Following medical error(s)

Quality of care (and by proxy medical errors) is probably topic number two behind insurance reform on the nation’s health care agenda.  The Institute for Healthcare Improvement’s 100,000 Lives Campaign was dramatically successful.  In fact, since reaching the 100,000 lives threshold, IHI has introduced The 5 Million Lives Campaign (“a voluntary initiative to protect patients from five million incidents of medical harm over the next two years”).

Medical errors happen (a lot).  But we don’t always hear a personalized story.  And the story is often what brings the issue into focus.  So with great interest, I’ve been following the events of multiple medical errors at the non-health care blog Nine Shift.  It’s an amazing account of a series of improbable events.  Thankfully, the story has concluded positively.  Go, here to read it (you can probably figure out what to do from there but just in case: successive posts here, here, here, here, here, here, here, here).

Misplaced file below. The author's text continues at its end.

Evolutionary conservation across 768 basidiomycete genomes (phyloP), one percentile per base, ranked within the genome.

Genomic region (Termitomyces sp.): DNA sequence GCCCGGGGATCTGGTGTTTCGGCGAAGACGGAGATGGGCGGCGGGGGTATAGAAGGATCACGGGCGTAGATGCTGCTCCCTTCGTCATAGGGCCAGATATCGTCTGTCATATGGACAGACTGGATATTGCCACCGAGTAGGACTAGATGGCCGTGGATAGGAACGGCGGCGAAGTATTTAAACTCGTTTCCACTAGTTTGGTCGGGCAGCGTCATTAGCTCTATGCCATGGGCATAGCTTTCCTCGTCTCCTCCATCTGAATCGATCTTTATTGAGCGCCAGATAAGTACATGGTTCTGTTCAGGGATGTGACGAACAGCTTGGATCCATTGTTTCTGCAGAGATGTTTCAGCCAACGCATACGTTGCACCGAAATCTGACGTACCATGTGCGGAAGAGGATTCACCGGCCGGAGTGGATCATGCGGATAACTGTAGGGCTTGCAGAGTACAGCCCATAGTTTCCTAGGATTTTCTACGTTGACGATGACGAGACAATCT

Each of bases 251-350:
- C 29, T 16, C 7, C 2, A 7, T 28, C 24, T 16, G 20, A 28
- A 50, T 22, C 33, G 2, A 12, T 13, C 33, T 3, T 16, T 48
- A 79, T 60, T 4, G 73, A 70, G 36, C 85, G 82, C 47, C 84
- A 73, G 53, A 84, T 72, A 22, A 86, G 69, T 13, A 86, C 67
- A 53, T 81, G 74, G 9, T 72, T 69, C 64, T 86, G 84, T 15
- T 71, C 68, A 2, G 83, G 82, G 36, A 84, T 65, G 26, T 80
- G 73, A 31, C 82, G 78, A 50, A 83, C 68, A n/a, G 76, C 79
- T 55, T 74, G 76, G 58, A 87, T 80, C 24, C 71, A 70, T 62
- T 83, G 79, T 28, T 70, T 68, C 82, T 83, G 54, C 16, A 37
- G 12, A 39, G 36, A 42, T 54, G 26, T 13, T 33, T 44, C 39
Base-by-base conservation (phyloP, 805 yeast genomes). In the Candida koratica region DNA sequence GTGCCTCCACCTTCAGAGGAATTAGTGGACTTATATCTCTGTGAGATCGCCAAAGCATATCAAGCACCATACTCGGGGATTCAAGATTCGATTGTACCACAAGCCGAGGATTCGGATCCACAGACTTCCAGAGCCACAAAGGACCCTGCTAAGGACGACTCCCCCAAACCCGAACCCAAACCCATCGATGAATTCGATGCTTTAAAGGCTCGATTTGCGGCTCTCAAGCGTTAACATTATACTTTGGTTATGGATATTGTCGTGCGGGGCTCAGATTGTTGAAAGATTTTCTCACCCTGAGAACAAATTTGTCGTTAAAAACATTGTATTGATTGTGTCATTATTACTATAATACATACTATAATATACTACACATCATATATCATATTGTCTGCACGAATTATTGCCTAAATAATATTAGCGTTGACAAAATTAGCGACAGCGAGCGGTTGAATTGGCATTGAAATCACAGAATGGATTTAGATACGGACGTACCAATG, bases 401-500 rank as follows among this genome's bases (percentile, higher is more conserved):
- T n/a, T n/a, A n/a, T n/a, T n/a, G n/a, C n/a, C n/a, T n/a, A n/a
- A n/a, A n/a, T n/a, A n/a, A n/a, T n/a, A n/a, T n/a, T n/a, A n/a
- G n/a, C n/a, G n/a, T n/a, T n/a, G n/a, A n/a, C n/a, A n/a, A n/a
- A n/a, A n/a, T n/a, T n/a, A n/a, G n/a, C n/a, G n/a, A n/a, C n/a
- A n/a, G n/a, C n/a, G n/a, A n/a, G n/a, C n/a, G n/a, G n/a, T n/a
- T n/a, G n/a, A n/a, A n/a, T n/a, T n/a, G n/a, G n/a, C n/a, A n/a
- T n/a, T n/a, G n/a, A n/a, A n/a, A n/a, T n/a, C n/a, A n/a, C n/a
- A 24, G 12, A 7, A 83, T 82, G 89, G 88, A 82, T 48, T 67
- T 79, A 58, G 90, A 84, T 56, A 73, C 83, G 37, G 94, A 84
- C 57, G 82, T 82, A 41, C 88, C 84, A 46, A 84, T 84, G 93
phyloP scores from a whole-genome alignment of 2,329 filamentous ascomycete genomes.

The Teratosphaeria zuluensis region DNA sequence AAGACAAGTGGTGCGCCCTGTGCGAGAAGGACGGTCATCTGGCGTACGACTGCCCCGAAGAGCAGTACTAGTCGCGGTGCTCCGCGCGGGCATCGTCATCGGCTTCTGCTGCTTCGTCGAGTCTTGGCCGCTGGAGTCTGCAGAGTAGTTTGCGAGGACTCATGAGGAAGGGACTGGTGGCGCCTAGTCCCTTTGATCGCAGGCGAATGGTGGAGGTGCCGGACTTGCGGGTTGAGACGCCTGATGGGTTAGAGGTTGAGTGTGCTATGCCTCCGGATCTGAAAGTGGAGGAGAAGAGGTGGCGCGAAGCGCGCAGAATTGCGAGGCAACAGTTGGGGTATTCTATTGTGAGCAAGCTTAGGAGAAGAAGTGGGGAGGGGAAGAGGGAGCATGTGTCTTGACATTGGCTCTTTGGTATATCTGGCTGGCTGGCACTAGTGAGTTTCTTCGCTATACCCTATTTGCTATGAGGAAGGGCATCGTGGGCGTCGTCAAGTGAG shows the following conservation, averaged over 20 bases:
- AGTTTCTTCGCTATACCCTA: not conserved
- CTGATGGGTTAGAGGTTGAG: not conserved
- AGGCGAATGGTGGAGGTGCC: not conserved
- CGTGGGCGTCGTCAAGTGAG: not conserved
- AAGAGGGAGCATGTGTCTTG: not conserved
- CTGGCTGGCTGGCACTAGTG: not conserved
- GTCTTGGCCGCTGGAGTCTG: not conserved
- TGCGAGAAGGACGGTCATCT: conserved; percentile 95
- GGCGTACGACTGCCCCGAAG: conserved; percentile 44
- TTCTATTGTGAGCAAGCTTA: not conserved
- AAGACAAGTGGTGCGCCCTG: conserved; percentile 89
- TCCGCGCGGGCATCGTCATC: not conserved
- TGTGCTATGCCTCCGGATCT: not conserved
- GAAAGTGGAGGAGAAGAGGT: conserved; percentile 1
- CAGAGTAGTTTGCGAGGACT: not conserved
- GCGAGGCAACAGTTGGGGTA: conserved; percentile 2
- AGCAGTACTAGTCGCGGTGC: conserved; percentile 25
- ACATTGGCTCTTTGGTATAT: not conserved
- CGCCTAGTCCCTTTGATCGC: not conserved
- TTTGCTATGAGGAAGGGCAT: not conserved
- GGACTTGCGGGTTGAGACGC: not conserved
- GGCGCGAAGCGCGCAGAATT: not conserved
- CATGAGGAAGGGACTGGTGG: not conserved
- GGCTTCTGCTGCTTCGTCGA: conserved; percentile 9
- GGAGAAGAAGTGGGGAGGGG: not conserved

By the way, while we’re somewhat on topic, look into their book (“Nine Shift – Work, life and education in the 21st century”), “Nine Shift explores the uncanny parallels between today and 100 years ago, examining the changes between the two transition periods and the forces that restructure society in the new economic era. Discover each of the major nine shifts currently taking place and find out the implications of each shift for business and work, life and education.”  The book was one of my earliest introductions to the topic of universal health care.

Thank you William Draves for sharing your family’s very personal story, our thoughts and prayers are with all.

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